By Lori AthertonNovember 19, 2015
If there's one thing that Professor Julian Davis Mortenson wanted to get across to law students who had gathered to hear his Blue Jeans Lecture, it's that you can't do everything well all the time. Sometimes you'll excel in your work, getting the equivalent of an "A," but it's at the expense of your home life. At other times, the "A" you receive on the home front is the tradeoff for doing "C" work at your job.
Mortenson shared examples of this from a recent Monday that was filled with "highs and lows." He fulfilled a promise to take his youngest son to Starbucks, but missed an event at his daughter's daycare. He completed a book chapter but missed a deadline for another project. "In the course of the day, I got some things really right and some things really wrong," said Mortenson, whose talk on November 18 focused on creating a meaningful and satisfying life. "You have to reconcile yourself to not doing it right all the time."
Sharing personal anecdotes about his career, which included stints at the law firm WilmerHale, the President's Office of the International Criminal Tribunal, and a management consulting firm, Mortenson highlighted the importance of finding a satisfying job, one that you are eager to go to every morning. WilmerHale was one such job, he said, but working as a management consultant wasn't.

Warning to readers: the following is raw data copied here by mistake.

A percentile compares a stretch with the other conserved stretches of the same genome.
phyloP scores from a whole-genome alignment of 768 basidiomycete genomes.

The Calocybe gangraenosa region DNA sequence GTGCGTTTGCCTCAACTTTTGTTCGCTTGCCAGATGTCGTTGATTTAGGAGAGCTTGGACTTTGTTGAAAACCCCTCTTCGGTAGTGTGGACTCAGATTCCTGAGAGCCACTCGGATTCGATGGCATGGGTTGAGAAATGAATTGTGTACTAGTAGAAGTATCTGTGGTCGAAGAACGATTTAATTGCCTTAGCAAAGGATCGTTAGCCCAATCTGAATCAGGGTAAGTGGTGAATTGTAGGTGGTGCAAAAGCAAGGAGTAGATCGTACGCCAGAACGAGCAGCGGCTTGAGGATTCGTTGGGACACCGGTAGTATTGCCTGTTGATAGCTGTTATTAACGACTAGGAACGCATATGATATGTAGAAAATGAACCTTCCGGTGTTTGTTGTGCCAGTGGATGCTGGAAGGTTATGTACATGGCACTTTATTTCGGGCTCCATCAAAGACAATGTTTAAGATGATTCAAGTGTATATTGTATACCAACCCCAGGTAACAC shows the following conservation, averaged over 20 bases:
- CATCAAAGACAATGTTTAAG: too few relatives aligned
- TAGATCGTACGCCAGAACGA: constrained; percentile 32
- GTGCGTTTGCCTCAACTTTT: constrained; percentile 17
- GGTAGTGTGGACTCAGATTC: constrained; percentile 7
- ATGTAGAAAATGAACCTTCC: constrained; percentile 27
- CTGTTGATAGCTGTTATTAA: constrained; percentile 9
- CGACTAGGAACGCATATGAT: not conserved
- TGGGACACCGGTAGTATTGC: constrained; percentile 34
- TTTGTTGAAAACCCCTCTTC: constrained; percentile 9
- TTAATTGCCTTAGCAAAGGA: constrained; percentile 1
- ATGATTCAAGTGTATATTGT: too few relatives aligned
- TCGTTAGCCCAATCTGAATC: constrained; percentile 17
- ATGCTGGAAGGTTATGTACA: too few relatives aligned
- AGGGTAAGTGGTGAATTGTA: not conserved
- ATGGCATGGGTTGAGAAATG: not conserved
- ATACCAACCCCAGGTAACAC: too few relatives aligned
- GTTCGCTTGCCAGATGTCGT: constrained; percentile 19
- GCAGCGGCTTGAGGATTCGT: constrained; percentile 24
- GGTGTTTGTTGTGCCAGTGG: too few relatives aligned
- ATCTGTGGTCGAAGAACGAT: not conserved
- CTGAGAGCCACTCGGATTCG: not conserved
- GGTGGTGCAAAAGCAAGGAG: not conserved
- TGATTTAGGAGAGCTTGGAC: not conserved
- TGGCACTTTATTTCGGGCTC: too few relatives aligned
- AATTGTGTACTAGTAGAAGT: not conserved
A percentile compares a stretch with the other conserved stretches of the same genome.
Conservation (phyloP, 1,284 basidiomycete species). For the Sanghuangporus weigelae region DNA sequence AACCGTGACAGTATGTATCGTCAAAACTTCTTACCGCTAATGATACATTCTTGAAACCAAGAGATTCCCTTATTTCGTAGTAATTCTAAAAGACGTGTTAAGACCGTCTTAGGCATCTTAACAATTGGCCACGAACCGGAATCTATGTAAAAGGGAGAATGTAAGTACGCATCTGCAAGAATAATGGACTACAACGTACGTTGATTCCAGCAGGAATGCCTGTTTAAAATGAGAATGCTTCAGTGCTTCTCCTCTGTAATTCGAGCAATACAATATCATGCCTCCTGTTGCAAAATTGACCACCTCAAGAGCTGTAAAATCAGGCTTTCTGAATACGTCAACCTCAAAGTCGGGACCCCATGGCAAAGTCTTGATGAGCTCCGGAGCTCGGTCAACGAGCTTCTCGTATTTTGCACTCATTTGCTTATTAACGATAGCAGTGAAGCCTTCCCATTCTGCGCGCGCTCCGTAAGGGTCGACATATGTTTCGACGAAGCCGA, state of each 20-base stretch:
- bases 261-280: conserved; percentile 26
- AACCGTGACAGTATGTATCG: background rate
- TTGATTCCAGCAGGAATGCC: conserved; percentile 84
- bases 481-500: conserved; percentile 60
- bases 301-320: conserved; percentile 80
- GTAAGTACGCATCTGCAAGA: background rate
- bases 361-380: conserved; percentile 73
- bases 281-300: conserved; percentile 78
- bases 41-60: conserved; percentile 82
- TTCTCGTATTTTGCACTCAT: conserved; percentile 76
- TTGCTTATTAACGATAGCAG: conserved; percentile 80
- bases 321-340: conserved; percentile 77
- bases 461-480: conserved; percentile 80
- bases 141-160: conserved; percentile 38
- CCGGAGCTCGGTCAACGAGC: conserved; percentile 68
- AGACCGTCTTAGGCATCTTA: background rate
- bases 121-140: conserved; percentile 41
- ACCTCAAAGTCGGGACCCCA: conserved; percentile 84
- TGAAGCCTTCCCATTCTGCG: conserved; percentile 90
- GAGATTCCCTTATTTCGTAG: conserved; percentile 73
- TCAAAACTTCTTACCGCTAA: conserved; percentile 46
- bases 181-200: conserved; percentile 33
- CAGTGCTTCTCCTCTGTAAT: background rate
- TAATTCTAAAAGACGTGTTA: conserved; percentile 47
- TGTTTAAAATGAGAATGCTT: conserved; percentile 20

He noted that law students are "privileged" because of their chosen career path, which offers them vast opportunities to do work they love. "There are so many people in the world who do not work at a job that is intrinsically fulfilling," Mortenson said. "Find a job that you love doing and that connects you to passion and a sense of pride and fulfillment."
He cautioned, however, that "even the happiest job in the world can eat you alive." To keep it from doing so, Mortenson said it was important to strike a balance between your career and life outside of work, and to cultivate the "things that matter"—your relationships with friends and family, particularly your life partner and children. "Care for your own little corner of the world," he advised. "Know your limitations, have the flexibility to live up to your commitments, and be aware when things are too big for you to handle."
Mortenson delivered his Blue Jeans Lecture on the same day he received the 2015 L. Hart Wright Award for Teaching Excellence, an award presented by the Law School Student Senate and voted on by students. "I value this award more than any other I've received, and I owe all of you thanks," he told the students. "It's richly rewarding to work with you, and I love the melding of the minds and the collaboration."
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